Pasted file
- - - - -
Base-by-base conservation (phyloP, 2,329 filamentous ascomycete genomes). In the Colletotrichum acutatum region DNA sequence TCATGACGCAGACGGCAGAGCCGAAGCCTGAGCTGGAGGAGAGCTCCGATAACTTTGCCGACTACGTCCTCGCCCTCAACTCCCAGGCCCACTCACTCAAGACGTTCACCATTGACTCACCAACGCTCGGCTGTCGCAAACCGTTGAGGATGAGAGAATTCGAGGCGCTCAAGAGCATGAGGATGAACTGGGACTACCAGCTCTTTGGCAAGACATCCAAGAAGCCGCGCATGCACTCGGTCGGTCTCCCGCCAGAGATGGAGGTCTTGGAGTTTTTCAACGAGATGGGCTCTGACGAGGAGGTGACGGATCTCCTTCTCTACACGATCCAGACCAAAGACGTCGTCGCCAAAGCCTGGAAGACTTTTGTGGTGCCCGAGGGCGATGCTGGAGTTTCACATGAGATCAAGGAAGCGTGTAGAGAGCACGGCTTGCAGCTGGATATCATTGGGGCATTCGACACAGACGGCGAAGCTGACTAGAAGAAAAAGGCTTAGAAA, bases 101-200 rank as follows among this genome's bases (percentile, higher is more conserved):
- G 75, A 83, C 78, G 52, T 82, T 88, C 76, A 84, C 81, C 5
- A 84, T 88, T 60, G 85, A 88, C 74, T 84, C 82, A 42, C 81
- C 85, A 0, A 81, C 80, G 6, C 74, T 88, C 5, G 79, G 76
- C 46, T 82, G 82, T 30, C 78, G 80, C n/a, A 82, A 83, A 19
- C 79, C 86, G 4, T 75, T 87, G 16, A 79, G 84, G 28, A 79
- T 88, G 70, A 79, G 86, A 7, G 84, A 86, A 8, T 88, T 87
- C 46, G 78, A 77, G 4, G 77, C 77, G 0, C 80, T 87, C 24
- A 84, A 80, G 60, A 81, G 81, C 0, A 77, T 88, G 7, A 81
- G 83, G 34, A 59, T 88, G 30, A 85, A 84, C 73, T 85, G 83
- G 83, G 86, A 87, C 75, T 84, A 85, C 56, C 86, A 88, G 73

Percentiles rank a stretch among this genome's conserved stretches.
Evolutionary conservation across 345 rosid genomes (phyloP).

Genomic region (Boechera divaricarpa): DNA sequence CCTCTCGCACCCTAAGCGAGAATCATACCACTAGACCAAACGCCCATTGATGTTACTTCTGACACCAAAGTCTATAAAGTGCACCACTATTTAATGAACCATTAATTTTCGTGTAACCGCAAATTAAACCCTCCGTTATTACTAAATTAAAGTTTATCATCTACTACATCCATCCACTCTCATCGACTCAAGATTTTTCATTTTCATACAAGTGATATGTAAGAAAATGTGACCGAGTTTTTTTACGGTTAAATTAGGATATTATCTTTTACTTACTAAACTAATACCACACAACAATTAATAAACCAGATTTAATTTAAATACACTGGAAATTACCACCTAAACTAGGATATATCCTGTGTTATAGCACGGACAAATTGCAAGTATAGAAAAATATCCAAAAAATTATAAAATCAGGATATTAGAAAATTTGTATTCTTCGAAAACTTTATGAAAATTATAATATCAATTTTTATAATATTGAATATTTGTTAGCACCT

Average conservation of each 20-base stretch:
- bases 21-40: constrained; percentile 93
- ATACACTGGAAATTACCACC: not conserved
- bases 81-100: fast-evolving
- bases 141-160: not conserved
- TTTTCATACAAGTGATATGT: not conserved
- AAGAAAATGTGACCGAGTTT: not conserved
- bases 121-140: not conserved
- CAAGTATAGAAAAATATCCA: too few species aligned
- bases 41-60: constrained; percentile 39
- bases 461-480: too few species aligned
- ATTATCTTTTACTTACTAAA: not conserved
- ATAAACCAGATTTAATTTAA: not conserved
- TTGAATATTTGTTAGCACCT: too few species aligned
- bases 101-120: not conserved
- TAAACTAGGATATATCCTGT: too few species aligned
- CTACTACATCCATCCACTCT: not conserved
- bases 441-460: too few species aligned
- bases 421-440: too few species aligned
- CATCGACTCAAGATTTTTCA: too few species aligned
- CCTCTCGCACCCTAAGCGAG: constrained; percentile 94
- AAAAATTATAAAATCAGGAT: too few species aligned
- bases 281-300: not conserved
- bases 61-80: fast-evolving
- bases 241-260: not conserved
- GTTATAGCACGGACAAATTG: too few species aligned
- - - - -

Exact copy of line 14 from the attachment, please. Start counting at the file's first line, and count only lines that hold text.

Genomic region (Boechera divaricarpa): DNA sequence CCTCTCGCACCCTAAGCGAGAATCATACCACTAGACCAAACGCCCATTGATGTTACTTCTGACACCAAAGTCTATAAAGTGCACCACTATTTAATGAACCATTAATTTTCGTGTAACCGCAAATTAAACCCTCCGTTATTACTAAATTAAAGTTTATCATCTACTACATCCATCCACTCTCATCGACTCAAGATTTTTCATTTTCATACAAGTGATATGTAAGAAAATGTGACCGAGTTTTTTTACGGTTAAATTAGGATATTATCTTTTACTTACTAAACTAATACCACACAACAATTAATAAACCAGATTTAATTTAAATACACTGGAAATTACCACCTAAACTAGGATATATCCTGTGTTATAGCACGGACAAATTGCAAGTATAGAAAAATATCCAAAAAATTATAAAATCAGGATATTAGAAAATTTGTATTCTTCGAAAACTTTATGAAAATTATAATATCAATTTTTATAATATTGAATATTTGTTAGCACCT